at about the same period. This is an interesting choice, and indicative of Robinson's method.
He refers to the observatory at Samarqand, founded by Ulugh Beg. This was in fact a major scientific
center; indeed, it was the birthplace back in the fourteenth century of the system of decimal fractions we all
use today. What this illustrates is that Robinson has in general taken small details of our
own history and transferred them intact to his parallel history, while transposing the main political and scientific events substantially.
Robinson has crafted his history very thoroughly. He is excellent on the relationship of Quran and hadith,
which has the same consequences in his world it has had in ours. Scientific terminology is reinvented -
since electricity is a Chinese discovery in his world, it has a Chinese name, rather than the "elektron"
of the Greeks. And so on.
The net result is that the reader will probably want to pay closer attention to the details than was
necessary in the case of the Mars Trilogy. But the story has a great deal of charm - notably the episodes
in the Tibetan after-life (oops: between-lives!). Tracking the individual characters through their
incarnations is a game I did not pay much attention to, but it's certainly one that the author invites
you to play, among others.
Kim Stanley Robinson has gone from chronicles of the near future in his California series, to the distant
future in Mars RBG, and now to our imaginary but well-remembered past. He's had a tendency in his writings
to have an unsatisfying and superficial view of history, along the lines of "It can't be known"
(Icehenge, some of the Mars episodes), and a highly romanticized view of human political relationships.
That sentimental streak is still present - particularly in the history of the New World - but his alternate
history is about as plausible as our own (which, admittedly, is not very plausible).
KSR does not want to be trapped in a genre, it seems. More power to him.
A must read for his fans, at least, as well as for history buffs.
42 internautes sur 49 ont trouvé ce commentaire utile 
Great Idea, Weak Execution 4 janvier 2003
Par A. Ross - Publié sur
Format: Relié
There are few things more disappointing than a book with a great concept that fails to gel into an interesting story. Unfortunately, this is one of those books. And at 650+ pages, it's one of the more tedious doorstops I've ever forced myself to read all the way through. The great premise is that the Black Plague kills 99% of Europe, relegating it to historical oddity and leaving the rest of world for Chinese and Muslim empires to conquer. With that as the jumping off point, Robinson sets himself the ambitious task of recounting the next 700 years of history in ten chapters. To try and lend some structure to this sprawling construction, he uses three characters who continually experience reincarnation and are at the center of each chapter/story. One is ambitious and rebellious, one is sensitive and humane, and one is curious and intellectual. It's a nice idea, but never really works.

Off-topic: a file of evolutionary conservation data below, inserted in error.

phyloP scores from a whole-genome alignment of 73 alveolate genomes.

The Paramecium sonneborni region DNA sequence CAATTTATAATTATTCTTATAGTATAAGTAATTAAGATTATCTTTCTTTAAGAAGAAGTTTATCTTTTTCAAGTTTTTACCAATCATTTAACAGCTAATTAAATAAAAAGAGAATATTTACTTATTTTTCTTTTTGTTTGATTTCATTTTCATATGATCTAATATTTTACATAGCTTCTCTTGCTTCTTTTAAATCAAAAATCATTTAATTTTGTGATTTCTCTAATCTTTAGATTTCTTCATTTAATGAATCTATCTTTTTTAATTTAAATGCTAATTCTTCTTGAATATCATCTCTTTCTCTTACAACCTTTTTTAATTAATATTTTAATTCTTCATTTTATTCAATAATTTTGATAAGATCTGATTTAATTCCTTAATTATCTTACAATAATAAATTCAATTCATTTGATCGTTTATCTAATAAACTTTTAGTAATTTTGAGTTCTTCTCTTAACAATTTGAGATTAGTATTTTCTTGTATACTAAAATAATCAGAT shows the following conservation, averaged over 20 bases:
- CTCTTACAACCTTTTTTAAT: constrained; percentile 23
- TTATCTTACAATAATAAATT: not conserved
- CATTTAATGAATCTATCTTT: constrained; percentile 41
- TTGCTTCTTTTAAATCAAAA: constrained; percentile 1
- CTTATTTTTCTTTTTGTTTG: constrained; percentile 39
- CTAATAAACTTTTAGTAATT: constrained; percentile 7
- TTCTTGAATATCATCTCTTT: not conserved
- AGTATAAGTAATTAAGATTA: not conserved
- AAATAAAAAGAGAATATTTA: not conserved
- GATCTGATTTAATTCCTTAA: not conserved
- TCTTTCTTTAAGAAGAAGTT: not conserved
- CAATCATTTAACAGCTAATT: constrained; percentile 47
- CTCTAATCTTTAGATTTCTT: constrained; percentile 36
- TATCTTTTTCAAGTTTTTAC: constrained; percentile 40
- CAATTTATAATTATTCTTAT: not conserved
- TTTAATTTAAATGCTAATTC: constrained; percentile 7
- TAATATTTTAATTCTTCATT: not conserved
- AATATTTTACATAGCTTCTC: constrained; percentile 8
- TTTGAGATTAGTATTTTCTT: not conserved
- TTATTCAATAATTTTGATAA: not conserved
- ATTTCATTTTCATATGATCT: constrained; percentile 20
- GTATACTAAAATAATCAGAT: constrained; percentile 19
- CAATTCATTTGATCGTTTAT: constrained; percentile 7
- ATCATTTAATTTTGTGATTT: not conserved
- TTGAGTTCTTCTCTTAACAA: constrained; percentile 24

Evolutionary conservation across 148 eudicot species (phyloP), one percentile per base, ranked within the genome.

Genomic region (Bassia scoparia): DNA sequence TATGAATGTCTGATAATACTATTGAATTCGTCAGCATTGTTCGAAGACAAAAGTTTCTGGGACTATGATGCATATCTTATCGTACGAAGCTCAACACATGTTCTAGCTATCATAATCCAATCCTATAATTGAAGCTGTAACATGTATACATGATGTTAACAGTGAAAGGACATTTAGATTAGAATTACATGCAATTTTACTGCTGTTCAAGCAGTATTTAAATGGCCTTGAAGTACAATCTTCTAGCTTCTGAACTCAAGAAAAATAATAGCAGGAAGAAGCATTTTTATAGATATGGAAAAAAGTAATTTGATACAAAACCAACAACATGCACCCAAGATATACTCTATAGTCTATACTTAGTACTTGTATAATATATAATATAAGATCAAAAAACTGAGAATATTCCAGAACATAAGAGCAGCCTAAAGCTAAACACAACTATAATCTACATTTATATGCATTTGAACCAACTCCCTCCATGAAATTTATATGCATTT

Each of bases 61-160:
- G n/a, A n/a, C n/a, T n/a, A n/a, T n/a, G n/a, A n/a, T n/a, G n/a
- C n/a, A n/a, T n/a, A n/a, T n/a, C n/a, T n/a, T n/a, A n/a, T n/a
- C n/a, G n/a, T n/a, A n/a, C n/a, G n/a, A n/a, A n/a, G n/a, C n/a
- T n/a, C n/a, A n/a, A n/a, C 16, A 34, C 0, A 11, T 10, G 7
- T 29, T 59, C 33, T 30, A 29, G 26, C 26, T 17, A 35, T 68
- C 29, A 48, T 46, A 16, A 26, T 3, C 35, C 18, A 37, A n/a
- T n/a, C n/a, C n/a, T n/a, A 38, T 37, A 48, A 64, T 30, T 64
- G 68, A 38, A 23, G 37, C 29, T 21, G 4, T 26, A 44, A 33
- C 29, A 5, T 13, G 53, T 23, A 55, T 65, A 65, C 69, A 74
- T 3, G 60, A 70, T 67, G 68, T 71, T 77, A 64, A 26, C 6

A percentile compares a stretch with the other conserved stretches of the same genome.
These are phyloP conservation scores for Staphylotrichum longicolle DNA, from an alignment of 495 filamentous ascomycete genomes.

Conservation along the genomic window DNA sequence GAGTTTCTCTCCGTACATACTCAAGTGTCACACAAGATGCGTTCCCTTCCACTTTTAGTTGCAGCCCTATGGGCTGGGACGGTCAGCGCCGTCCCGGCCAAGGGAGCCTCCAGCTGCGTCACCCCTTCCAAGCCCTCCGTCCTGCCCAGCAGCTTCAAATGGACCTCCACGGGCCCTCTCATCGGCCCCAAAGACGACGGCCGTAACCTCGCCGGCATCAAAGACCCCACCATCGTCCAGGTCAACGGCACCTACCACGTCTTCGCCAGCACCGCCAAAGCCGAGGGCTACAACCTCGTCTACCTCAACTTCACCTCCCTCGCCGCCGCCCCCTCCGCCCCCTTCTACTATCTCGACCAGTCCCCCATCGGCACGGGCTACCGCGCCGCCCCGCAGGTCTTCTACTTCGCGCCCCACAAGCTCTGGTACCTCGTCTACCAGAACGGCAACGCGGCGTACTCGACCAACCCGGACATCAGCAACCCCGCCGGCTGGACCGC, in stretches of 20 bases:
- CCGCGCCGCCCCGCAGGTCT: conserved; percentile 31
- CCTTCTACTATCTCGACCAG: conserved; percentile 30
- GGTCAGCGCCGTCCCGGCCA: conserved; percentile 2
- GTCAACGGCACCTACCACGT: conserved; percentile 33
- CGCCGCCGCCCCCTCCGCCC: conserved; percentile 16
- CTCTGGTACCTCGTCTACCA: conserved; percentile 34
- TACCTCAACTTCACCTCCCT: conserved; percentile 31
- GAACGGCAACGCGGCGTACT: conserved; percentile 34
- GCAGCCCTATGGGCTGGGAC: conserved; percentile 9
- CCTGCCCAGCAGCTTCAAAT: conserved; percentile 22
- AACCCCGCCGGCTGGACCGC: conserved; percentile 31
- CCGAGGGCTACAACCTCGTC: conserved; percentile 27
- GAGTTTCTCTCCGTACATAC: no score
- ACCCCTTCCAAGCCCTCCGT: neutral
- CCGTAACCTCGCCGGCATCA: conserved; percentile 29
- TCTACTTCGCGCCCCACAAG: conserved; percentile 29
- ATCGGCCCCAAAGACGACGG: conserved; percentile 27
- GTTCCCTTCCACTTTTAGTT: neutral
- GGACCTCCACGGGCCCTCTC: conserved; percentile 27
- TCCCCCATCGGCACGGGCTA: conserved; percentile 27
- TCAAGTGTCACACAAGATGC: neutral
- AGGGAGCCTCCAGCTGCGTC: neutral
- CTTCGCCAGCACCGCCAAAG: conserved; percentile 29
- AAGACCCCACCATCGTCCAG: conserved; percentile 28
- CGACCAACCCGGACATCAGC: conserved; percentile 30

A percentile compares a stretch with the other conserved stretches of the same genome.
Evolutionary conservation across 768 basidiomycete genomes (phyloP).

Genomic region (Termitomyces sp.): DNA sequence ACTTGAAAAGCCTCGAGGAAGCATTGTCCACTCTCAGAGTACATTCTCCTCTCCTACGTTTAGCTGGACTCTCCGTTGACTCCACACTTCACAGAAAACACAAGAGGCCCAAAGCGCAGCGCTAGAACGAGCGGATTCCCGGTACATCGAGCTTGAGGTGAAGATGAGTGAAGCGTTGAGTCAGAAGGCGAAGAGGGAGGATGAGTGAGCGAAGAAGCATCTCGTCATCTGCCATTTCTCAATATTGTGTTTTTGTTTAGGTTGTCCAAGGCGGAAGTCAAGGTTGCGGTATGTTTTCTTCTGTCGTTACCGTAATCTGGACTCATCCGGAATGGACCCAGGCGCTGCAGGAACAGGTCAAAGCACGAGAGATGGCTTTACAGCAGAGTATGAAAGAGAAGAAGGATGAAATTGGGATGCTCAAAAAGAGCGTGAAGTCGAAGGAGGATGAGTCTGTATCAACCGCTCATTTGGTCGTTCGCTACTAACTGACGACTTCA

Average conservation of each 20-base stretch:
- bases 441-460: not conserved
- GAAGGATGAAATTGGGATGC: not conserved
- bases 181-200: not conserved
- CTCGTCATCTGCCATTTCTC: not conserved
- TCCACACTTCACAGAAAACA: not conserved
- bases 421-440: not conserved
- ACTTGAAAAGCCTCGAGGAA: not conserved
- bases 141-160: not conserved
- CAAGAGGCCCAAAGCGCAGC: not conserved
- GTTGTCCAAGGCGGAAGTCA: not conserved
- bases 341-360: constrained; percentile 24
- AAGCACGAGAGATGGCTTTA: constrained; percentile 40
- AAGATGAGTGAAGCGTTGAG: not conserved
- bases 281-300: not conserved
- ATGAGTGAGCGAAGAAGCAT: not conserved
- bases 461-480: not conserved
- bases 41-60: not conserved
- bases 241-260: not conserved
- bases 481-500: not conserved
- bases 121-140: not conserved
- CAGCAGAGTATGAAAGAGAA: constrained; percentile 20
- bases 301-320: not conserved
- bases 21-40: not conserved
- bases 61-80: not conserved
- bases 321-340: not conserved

The problems are many. Foremost is just a general longwindedness on Robinson's part, with lengthy descriptions of landscapes, cities, dress, and custom that simply aren't that fascinating to read, and in any event, don't add much to the stories. Another big flaw, especially in the final hundred pages, is his distinct tendency to sermonize and sprout theories through his characters. There comes a point where one wonders if the whole book is just an author's trick at avoiding writing a serious work of nonfiction. Clearly Robinson has some strong ideas about history, religious and social movements, and Samuel Huntington's famous "clash of civilizations thesis", so why not [absorb it all]and write about reality instead of cloaking it in pseudo alternate history. And I say pseudo because despite the erasing of white folks from the story, Robinson's history runs parallel to reality. The same scientific discoveries are made at roughly the same rates, with cutesy alternate names (the Chinese qi = electricity, the Arabic alactin = uranium, etc.), colonization of the world by the great powers still occurs, there's a "Great War", complete with trench warfare, and hey, guess what? Africans and Australian Aboriginals are absent from the story except as slaves!